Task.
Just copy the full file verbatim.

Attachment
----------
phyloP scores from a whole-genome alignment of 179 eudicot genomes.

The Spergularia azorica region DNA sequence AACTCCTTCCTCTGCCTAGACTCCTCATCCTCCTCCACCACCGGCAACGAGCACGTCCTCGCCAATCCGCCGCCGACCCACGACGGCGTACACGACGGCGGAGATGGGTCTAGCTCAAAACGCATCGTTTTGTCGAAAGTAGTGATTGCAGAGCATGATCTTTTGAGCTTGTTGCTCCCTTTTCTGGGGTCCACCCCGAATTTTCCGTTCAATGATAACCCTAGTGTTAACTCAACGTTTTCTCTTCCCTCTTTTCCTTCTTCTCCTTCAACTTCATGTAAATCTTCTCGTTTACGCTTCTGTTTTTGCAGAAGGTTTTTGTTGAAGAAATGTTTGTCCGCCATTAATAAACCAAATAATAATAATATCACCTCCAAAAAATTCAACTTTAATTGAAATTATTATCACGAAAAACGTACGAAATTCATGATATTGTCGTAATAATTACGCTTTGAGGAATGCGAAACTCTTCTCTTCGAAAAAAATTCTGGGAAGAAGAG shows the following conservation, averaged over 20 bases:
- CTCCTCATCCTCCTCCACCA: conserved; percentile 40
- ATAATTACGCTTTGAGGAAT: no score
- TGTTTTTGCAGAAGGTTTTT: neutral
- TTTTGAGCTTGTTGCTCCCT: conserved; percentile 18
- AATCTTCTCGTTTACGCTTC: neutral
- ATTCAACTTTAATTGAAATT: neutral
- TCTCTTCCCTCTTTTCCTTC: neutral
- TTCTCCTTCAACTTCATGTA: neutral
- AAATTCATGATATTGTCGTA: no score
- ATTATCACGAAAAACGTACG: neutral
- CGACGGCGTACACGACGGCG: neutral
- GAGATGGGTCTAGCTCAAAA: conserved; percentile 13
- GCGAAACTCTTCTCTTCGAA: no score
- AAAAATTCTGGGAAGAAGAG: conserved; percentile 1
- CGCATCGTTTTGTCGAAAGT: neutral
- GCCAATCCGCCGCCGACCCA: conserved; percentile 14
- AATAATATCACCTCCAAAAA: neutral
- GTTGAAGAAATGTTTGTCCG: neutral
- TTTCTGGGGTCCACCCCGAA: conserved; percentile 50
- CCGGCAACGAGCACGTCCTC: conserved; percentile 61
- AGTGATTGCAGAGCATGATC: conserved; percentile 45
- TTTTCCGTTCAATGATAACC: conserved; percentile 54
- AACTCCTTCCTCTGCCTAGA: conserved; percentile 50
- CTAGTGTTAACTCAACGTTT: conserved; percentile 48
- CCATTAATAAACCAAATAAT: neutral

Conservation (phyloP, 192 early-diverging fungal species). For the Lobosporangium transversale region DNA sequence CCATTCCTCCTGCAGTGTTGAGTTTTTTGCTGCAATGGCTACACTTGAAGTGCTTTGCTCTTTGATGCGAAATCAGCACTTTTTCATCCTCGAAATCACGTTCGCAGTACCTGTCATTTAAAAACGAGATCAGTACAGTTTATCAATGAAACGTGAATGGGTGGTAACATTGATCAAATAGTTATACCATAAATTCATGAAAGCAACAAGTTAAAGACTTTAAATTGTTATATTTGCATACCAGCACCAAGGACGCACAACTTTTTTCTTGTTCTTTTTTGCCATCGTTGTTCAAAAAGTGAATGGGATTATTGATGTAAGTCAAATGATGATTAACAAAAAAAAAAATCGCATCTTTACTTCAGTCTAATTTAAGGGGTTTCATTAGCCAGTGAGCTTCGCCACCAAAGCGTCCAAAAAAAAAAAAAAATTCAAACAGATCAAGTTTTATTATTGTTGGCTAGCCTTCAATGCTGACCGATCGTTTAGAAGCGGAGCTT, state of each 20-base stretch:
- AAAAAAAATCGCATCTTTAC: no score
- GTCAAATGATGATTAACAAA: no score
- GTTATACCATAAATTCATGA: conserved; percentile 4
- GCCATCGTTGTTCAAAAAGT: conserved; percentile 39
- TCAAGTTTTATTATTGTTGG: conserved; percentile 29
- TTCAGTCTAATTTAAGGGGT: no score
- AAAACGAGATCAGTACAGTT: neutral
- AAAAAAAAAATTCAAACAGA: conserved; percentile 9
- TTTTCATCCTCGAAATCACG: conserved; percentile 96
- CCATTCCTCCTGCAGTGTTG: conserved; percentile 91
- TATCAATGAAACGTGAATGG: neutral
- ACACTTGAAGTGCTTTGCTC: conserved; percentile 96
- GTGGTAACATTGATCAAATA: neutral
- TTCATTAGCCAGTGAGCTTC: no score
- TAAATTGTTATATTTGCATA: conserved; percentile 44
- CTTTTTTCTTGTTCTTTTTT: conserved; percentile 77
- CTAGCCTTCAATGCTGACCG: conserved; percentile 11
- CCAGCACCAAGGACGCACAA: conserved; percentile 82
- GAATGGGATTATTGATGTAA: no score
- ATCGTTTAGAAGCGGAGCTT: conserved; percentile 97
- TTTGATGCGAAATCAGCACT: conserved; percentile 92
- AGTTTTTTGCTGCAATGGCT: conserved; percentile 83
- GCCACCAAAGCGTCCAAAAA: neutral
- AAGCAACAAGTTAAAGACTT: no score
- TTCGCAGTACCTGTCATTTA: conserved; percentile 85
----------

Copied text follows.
phyloP scores from a whole-genome alignment of 179 eudicot genomes.

The Spergularia azorica region DNA sequence AACTCCTTCCTCTGCCTAGACTCCTCATCCTCCTCCACCACCGGCAACGAGCACGTCCTCGCCAATCCGCCGCCGACCCACGACGGCGTACACGACGGCGGAGATGGGTCTAGCTCAAAACGCATCGTTTTGTCGAAAGTAGTGATTGCAGAGCATGATCTTTTGAGCTTGTTGCTCCCTTTTCTGGGGTCCACCCCGAATTTTCCGTTCAATGATAACCCTAGTGTTAACTCAACGTTTTCTCTTCCCTCTTTTCCTTCTTCTCCTTCAACTTCATGTAAATCTTCTCGTTTACGCTTCTGTTTTTGCAGAAGGTTTTTGTTGAAGAAATGTTTGTCCGCCATTAATAAACCAAATAATAATAATATCACCTCCAAAAAATTCAACTTTAATTGAAATTATTATCACGAAAAACGTACGAAATTCATGATATTGTCGTAATAATTACGCTTTGAGGAATGCGAAACTCTTCTCTTCGAAAAAAATTCTGGGAAGAAGAG shows the following conservation, averaged over 20 bases:
- CTCCTCATCCTCCTCCACCA: conserved; percentile 40
- ATAATTACGCTTTGAGGAAT: no score
- TGTTTTTGCAGAAGGTTTTT: neutral
- TTTTGAGCTTGTTGCTCCCT: conserved; percentile 18
- AATCTTCTCGTTTACGCTTC: neutral
- ATTCAACTTTAATTGAAATT: neutral
- TCTCTTCCCTCTTTTCCTTC: neutral
- TTCTCCTTCAACTTCATGTA: neutral
- AAATTCATGATATTGTCGTA: no score
- ATTATCACGAAAAACGTACG: neutral
- CGACGGCGTACACGACGGCG: neutral
- GAGATGGGTCTAGCTCAAAA: conserved; percentile 13
- GCGAAACTCTTCTCTTCGAA: no score
- AAAAATTCTGGGAAGAAGAG: conserved; percentile 1
- CGCATCGTTTTGTCGAAAGT: neutral
- GCCAATCCGCCGCCGACCCA: conserved; percentile 14
- AATAATATCACCTCCAAAAA: neutral
- GTTGAAGAAATGTTTGTCCG: neutral
- TTTCTGGGGTCCACCCCGAA: conserved; percentile 50
- CCGGCAACGAGCACGTCCTC: conserved; percentile 61
- AGTGATTGCAGAGCATGATC: conserved; percentile 45
- TTTTCCGTTCAATGATAACC: conserved; percentile 54
- AACTCCTTCCTCTGCCTAGA: conserved; percentile 50
- CTAGTGTTAACTCAACGTTT: conserved; percentile 48
- CCATTAATAAACCAAATAAT: neutral

Conservation (phyloP, 192 early-diverging fungal species). For the Lobosporangium transversale region DNA sequence CCATTCCTCCTGCAGTGTTGAGTTTTTTGCTGCAATGGCTACACTTGAAGTGCTTTGCTCTTTGATGCGAAATCAGCACTTTTTCATCCTCGAAATCACGTTCGCAGTACCTGTCATTTAAAAACGAGATCAGTACAGTTTATCAATGAAACGTGAATGGGTGGTAACATTGATCAAATAGTTATACCATAAATTCATGAAAGCAACAAGTTAAAGACTTTAAATTGTTATATTTGCATACCAGCACCAAGGACGCACAACTTTTTTCTTGTTCTTTTTTGCCATCGTTGTTCAAAAAGTGAATGGGATTATTGATGTAAGTCAAATGATGATTAACAAAAAAAAAAATCGCATCTTTACTTCAGTCTAATTTAAGGGGTTTCATTAGCCAGTGAGCTTCGCCACCAAAGCGTCCAAAAAAAAAAAAAAATTCAAACAGATCAAGTTTTATTATTGTTGGCTAGCCTTCAATGCTGACCGATCGTTTAGAAGCGGAGCTT, state of each 20-base stretch:
- AAAAAAAATCGCATCTTTAC: no score
- GTCAAATGATGATTAACAAA: no score
- GTTATACCATAAATTCATGA: conserved; percentile 4
- GCCATCGTTGTTCAAAAAGT: conserved; percentile 39
- TCAAGTTTTATTATTGTTGG: conserved; percentile 29
- TTCAGTCTAATTTAAGGGGT: no score
- AAAACGAGATCAGTACAGTT: neutral
- AAAAAAAAAATTCAAACAGA: conserved; percentile 9
- TTTTCATCCTCGAAATCACG: conserved; percentile 96
- CCATTCCTCCTGCAGTGTTG: conserved; percentile 91
- TATCAATGAAACGTGAATGG: neutral
- ACACTTGAAGTGCTTTGCTC: conserved; percentile 96
- GTGGTAACATTGATCAAATA: neutral
- TTCATTAGCCAGTGAGCTTC: no score
- TAAATTGTTATATTTGCATA: conserved; percentile 44
- CTTTTTTCTTGTTCTTTTTT: conserved; percentile 77
- CTAGCCTTCAATGCTGACCG: conserved; percentile 11
- CCAGCACCAAGGACGCACAA: conserved; percentile 82
- GAATGGGATTATTGATGTAA: no score
- ATCGTTTAGAAGCGGAGCTT: conserved; percentile 97
- TTTGATGCGAAATCAGCACT: conserved; percentile 92
- AGTTTTTTGCTGCAATGGCT: conserved; percentile 83
- GCCACCAAAGCGTCCAAAAA: neutral
- AAGCAACAAGTTAAAGACTT: no score
- TTCGCAGTACCTGTCATTTA: conserved; percentile 85